We are often asked how long should treatment take. At the recent ICED in New York there was a plenary on shorter treatments where the panel seemed to feel that short treatments were equivalent to longer treatments. Put another way, most change in eating disorder symptoms occurs early in treatment. This of course is true in some cases and predicts a better outcome. If all patients could turn up highly motivated to change and successfully manage the difficulty of change (and preferably be normal weight with mild symptoms) this would be great. There is a risk of the idea that all change occurs in the first 4-8 sessions leading to clinician and patient hopelessness and decreases in self efficacy (which is correlated with outcome) if change is not forthcoming early.

I looked at one of the papers on which these conclusions were based. Rose & Waller (2017) concluded that in a primary care setting (so not a specialist eating disorder service but a clinic of outpatient therapists trained in CBT) that eating disorder behaviours can show “substantial improvement”. They further concluded that improvement peaked between 8-12 sessions and that there was no significant improvement in adding sessions. The authors do point out the limitations of the study (including both AN and BN patients, it is a single unreplicated study). However, what is not emphasised is important. Their remission criteria is BMI > 18.5, absence of binge/purge symptoms for a month and an EDE-Q global score within one standard deviation of normal. The mean BMI of the sample at admission to the trial was 22.5 (way above one of the criteria for remission). The lowest BMI in the study was 17 – one wonders how many patients had a BMI of less than 18.5 on entry to the study. When people have a BMI above your remission criteria it is hard to know how to take your results, particularly for patients with AN.

Patients were binging and purging around twice a week at admission. The study reported that there were small to medium changes for binge eating and medium changes to purging and to eating attitudes.  Looking at the bingeing data, on average, patients were bingeing  once a week in the month prior to the end of treatment. Diagnositic criteria for BN is bingeing once a week for three months. This means that on average, this group continued to binge at a rate that was significantly less than admission (treatment helped) but that still made criteria for BN. The on average is important as it means some people did well with the treatment and some people did not.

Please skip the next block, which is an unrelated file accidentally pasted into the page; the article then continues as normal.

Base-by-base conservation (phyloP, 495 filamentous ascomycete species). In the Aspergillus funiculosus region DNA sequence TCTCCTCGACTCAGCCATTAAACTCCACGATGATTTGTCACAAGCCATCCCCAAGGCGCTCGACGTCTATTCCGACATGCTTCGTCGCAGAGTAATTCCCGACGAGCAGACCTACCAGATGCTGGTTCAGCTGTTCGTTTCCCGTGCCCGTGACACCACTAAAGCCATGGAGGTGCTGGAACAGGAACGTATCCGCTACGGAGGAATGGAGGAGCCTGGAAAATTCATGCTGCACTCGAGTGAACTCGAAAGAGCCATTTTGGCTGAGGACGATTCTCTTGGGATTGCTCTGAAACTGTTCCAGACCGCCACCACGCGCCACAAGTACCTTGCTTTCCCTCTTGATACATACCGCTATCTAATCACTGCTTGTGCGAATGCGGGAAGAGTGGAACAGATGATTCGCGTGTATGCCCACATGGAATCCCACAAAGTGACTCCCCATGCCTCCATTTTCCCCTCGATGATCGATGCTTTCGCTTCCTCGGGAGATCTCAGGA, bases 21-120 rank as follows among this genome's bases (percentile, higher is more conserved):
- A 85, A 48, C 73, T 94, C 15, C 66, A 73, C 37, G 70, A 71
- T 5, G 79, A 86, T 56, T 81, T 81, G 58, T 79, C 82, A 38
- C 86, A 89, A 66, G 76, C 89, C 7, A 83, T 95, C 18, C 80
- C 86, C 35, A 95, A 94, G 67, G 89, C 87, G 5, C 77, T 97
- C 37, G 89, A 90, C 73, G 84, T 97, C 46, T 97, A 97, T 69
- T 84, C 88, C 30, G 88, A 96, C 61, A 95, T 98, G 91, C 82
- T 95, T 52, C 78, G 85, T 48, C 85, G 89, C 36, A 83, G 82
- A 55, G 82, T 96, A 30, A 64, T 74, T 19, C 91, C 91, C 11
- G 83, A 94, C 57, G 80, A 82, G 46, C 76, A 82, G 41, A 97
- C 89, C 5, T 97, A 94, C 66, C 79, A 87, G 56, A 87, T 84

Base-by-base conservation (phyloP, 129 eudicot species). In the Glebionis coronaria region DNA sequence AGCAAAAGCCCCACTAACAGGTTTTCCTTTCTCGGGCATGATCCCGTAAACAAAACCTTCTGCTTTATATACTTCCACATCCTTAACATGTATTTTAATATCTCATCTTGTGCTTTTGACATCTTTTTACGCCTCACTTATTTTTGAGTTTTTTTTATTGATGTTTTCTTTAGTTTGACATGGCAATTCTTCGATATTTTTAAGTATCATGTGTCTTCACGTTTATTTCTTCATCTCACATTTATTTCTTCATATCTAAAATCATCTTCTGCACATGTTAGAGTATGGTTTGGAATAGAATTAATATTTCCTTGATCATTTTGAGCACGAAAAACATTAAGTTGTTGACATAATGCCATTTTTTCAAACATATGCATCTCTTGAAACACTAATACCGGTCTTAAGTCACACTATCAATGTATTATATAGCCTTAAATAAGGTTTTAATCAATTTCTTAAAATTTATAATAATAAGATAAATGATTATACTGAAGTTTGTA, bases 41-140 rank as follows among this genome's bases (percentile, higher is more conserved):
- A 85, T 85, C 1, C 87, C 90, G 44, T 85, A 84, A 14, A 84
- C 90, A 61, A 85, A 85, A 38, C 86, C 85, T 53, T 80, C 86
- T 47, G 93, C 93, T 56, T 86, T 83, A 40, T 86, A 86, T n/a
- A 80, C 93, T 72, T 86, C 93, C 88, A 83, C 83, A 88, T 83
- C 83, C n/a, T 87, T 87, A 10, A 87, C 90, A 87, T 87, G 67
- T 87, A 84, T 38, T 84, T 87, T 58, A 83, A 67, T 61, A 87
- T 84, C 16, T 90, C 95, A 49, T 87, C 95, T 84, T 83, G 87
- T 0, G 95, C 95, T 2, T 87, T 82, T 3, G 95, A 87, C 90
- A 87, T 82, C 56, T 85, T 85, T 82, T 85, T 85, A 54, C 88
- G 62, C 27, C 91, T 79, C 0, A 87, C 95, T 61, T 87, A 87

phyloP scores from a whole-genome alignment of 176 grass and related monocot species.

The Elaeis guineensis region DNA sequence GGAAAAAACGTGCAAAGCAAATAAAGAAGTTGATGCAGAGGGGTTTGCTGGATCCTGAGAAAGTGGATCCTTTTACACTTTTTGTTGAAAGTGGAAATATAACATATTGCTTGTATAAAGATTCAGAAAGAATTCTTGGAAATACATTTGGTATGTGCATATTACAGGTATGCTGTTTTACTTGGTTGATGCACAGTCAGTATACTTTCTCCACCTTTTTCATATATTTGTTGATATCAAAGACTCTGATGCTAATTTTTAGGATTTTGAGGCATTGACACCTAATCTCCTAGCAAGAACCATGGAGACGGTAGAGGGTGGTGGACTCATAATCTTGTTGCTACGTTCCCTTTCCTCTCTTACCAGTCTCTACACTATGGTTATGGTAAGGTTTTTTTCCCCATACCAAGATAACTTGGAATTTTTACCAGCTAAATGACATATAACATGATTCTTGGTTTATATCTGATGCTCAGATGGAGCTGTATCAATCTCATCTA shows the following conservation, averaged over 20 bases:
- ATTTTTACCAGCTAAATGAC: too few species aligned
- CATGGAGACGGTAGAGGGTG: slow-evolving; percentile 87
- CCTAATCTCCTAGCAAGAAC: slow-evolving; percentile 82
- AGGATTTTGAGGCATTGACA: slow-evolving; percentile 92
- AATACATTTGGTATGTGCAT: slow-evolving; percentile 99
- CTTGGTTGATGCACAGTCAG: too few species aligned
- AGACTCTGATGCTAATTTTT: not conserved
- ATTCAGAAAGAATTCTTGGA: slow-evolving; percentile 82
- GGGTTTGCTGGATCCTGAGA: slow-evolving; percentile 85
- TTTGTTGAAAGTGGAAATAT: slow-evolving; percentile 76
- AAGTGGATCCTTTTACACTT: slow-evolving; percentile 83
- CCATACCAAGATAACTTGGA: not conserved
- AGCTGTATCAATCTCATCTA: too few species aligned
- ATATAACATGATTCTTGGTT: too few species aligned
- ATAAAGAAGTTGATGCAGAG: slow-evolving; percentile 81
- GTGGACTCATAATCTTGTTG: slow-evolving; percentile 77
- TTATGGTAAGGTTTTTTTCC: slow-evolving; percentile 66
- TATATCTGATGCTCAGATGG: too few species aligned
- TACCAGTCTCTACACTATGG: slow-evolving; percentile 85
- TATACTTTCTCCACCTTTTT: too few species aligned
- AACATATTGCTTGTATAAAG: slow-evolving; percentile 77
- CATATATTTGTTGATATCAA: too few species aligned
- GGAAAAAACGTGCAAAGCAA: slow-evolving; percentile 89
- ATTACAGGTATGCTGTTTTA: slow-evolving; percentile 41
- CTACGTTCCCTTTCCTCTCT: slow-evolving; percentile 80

Overall, the results indicated that 23.4% of patients made full remission at the end of therapy. So 76.6% did not make a full remission.

It’s hard to make any definitive conclusions on the basis of the above. We could conclude that some people will do well with a shorter treatment and some, perhaps the majority, will not. The article points to the importance of early behaviour change. No arguments there. I am concerned that therapists were advised to discontinue treatment after 8 sessions if significant progress was not being made. Not to look at what the treatment may not be offering to the patient, but to discontinue treatment. There is a significant tension between having a time limited therapy to focus both therapist and client on behaviour change and the need for formulation as to why a therapy protocol may not be serving the client’s needs. I am not sure it is the client that should be discontinued. Maybe it is the protocol? Maybe it is the protocol for certain patients, at certain times?

Article – https://www.ncbi.nlm.nih.gov/pubmed/28884837